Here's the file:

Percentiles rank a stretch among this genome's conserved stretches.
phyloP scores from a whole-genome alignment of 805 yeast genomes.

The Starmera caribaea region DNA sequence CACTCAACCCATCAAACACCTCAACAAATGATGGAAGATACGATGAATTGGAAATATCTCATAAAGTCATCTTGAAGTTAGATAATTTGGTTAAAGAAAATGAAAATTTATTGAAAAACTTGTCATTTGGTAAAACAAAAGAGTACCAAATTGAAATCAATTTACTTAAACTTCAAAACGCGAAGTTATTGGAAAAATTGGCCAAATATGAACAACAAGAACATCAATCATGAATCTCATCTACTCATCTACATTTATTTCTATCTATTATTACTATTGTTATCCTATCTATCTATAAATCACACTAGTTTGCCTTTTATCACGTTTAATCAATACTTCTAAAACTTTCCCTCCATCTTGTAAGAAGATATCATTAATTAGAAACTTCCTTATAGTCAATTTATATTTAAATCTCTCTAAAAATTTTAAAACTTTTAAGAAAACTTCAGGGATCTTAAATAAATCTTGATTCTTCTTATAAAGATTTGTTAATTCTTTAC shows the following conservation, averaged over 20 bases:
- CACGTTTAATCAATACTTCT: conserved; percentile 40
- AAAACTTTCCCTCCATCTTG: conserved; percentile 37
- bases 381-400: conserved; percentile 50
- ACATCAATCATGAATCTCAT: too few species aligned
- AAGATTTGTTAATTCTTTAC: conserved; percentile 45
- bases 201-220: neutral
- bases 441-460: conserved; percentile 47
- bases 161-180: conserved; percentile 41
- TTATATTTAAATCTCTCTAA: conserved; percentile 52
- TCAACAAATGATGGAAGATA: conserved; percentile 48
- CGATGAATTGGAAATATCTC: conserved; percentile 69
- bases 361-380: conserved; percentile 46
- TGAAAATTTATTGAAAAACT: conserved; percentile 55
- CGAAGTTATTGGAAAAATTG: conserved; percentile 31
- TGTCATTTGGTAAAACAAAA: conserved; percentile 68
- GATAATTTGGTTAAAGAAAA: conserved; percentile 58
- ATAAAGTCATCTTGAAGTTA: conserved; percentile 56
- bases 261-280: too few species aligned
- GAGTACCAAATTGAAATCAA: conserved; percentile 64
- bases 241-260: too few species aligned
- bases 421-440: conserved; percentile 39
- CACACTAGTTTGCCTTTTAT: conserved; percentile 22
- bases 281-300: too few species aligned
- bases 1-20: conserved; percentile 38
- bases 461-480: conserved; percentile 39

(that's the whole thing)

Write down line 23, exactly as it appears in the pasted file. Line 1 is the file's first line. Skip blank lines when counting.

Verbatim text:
- bases 241-260: too few species aligned